After confirming if a vapor retarder/barrier is present, it’s time to test. If there is no control area available, you will have to test the concrete that has been flooded. The calcium chloride tests are more sensitive and can be affected by moisture on the slab surface and/or certain variances in temperature and/or humidity. If you are going to do RH testing, make sure the holes you drill are dry and free of concrete dust and debris. Be careful with your testing sensors; they can be affected by some drying procedures. Depending on the drying circumstances, it might be best to drill the holes, cap them and wait 72 hours prior to placing the sensors. Unfortunately, doing so eliminates the ability to perform data logging and monitoring during certain drying processes. Most importantly, for both tests, get a copy of the ASTM’s testing standards and follow the testing procedures listed there.

As far as the test results go, how do we know the concrete is dry and ready to receive floor covering? My answer to that is, again...wait for it…it depends. The studies cited here help support that the critical number, as far as the installation of floor covering goes, is internal RH. We are also being shown that the MVER might not be giving us all of the information we need to know when the concrete redistributes moisture after being covered with a low-permeance floor covering.

We have been shown that 3 pounds might not be able to be achieved, and to date we have no solid data to show a correlation between MVER and internal RH in concrete. Some studies have shown that the calcium chloride tests can be affected by temperature and humidity and can possibly be affected if administered during the drying process. The RH tests can provide us with information before, during and after the drying process, which can only help us to make a better determination if the concrete is dry and ready to receive floor covering of any type.

This is all very good news, but unfortunately not enough studies have been done in order to provide us with the answer to the question; in fact, it may have given you cause to question the answers (I did warn that this might happen). That’s just as good; if enough of us keep asking why, perhaps we can get to the answer sooner than later. While you might not have the obligation to ward off all moisture replenishment from concrete after it is placed and/or after it rewets, you do have the professional responsibility to at least understand that concrete is a unique building material, needs to be tested and should not be taken lightly when it is being dried or covered.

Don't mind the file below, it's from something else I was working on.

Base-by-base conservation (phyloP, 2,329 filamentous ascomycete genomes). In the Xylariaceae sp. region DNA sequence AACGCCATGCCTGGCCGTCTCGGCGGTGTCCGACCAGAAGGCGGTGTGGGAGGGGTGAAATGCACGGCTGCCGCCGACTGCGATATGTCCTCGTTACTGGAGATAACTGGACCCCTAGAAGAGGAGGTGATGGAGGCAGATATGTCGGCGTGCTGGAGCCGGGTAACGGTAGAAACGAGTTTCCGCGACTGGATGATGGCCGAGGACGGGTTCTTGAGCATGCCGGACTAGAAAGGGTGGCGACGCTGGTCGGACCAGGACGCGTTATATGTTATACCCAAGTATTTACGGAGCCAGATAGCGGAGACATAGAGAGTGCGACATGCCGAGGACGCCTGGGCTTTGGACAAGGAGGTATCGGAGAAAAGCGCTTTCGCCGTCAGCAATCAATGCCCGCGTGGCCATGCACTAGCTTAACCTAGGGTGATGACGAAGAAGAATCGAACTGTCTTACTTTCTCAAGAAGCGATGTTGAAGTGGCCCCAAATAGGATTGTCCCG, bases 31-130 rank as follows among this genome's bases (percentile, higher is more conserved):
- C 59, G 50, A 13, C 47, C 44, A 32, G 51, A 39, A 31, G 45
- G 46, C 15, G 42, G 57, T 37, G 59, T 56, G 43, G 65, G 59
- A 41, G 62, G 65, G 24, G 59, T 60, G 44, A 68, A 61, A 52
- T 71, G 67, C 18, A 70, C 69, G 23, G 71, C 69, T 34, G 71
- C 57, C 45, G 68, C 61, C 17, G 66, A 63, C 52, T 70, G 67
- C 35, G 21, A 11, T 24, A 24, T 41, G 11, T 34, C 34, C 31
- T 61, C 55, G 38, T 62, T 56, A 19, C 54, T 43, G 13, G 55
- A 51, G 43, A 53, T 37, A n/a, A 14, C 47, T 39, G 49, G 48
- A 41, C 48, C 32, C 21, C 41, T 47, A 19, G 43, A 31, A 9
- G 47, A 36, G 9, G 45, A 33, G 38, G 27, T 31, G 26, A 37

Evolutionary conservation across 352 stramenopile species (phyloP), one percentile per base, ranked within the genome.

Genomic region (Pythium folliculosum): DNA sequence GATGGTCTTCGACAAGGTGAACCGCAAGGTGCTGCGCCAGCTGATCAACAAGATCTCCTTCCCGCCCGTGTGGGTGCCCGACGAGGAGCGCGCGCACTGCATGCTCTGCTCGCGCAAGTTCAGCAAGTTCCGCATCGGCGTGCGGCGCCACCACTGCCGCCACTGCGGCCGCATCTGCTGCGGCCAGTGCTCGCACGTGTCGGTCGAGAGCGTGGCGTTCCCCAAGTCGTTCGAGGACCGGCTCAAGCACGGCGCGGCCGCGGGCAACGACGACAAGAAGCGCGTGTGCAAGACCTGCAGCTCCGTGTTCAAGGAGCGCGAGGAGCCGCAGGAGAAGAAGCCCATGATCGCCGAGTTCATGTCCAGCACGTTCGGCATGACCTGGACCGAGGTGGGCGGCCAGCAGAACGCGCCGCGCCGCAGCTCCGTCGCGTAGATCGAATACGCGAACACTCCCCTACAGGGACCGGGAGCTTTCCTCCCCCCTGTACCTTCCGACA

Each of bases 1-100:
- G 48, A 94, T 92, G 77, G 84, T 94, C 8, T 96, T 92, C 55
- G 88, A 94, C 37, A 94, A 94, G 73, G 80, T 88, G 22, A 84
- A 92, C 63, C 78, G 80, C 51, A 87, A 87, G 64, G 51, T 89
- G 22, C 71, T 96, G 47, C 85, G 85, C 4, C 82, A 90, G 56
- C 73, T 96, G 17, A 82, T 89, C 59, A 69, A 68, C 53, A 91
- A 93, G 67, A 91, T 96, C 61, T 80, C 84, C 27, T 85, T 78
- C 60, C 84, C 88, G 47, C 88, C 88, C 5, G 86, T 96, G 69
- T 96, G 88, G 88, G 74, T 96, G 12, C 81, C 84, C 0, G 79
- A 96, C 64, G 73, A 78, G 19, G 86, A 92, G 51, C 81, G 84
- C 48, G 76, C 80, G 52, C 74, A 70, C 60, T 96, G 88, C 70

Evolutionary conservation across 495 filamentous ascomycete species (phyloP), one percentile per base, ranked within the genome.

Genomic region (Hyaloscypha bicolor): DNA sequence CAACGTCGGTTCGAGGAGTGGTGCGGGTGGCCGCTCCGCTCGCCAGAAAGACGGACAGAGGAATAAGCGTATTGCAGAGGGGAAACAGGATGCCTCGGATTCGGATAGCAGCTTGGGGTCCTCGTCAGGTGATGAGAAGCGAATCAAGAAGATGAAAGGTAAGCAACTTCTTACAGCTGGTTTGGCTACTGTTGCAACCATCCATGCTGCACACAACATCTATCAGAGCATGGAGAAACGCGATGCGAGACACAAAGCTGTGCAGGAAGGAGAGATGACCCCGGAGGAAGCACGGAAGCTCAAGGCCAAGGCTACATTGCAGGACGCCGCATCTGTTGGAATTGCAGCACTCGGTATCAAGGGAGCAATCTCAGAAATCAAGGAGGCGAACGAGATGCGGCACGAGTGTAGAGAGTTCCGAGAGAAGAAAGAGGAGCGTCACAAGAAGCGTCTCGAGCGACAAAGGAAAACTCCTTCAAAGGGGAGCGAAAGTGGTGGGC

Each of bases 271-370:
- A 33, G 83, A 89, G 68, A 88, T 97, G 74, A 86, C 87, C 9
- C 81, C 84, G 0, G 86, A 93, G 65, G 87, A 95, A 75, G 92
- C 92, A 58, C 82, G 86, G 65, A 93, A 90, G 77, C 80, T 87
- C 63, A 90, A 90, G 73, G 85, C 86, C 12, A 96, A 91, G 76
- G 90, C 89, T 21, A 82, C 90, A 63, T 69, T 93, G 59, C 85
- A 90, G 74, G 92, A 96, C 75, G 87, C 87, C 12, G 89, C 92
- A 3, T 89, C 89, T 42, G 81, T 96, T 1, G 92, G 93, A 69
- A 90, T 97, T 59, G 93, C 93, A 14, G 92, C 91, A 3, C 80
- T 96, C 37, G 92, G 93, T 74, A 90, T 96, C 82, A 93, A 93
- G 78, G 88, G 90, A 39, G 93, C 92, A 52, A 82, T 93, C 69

[1] Goran Hedenblad, Drying Times for Concrete after Water Damage” (English Translation), The Swedish Council for Building Research, 1993.
[2] Goran Hedenblad, Drying Times for Concrete after Water Damage” (English Translation), The Swedish Council for Building Research, 1993.
[3] Bruce A Suprenant, and Ward R Malisch, “Why won’t the concrete dry?”, Publication #C99G029 Copyright(c) 1999, The Aberdeen group a division of Hanley-Wood, Inc.
[4]Bruce A Suprenant, and Ward R Malisch, “Why won’t the concrete dry?”, Publication #C99G029 Copyright(c) 1999, The Aberdeen group a division of Hanley-Wood, Inc., Bruce A Suprenant,and Ward R Malisch, “Why won’t the concrete dry?”, Publication #C99G029 Copyright(c) 1999, The Aberdeen group a division of Hanley-Wood, Inc., Goran Hedenblad, “Drying of Construction Water in concrete,” Swedish council for Building Research, 1997, available form the Portland Cement Association, Skokie, Ill, Goran Hedenblad, “Concrete Drying Time, “Concrete Technology Today, July 1998, Portland Cement Association.
[5] Goran Hedenblad, Drying Times for Concrete after Water Damage” (English Translation), The Swedish Council for Building Research, 1993
[6] Goran Hedenblad, “Drying of Construction Water in concrete,” Swedish council for Building Research, 1997, available form the Portland Cement Association, Skokie, Ill, Goran Hedenblad, “Concrete Drying Time, “Concrete Technology Today, July 1998, Portland Cement Association.
[8] Goran Hedenblad, Drying Times for Concrete after Water Damage” (English Translation), The Swedish Council for Building Research, 1993
[9] Peter Craig and George Donnelly, “Moisture Testing of Concrete Slabs, When 3lbs. is not 3lbs.” Concrete International, September 2006. Bruce A Supernant and Ward Malish, “Are your slabs dry enough for floor coverings?”, Publication #C980671 Copyright (c) 1998, The Aberdeen Group, Bruce A. Supernant, “Design of Slabs that Receive Moisture-Sensitive Floor Coverings Part One and Part Two, Concrete International March 2003 &April 2003. Bruce A. Suprenant, “Use and Misuse of Moisture-Vapor Emission , Concrete International, December 2003
[10] Brewer, H.W.,”Moisture Migration-Concrete Slab-On-Ground Construction, “Bulletin D89, Portland Cement Association, Skokie, Il. May 1965. Bruce A. Suprenant, “Moisture Movement Through Concrete Slags”, Concrete Construction, November 1997.
[11] Goran Hedenblad, “Drying of Construction Water in concrete,” Swedish council for Building Research, 1997, available form the Portland Cement Association, Skokie, Ill, Goran Hedenblad,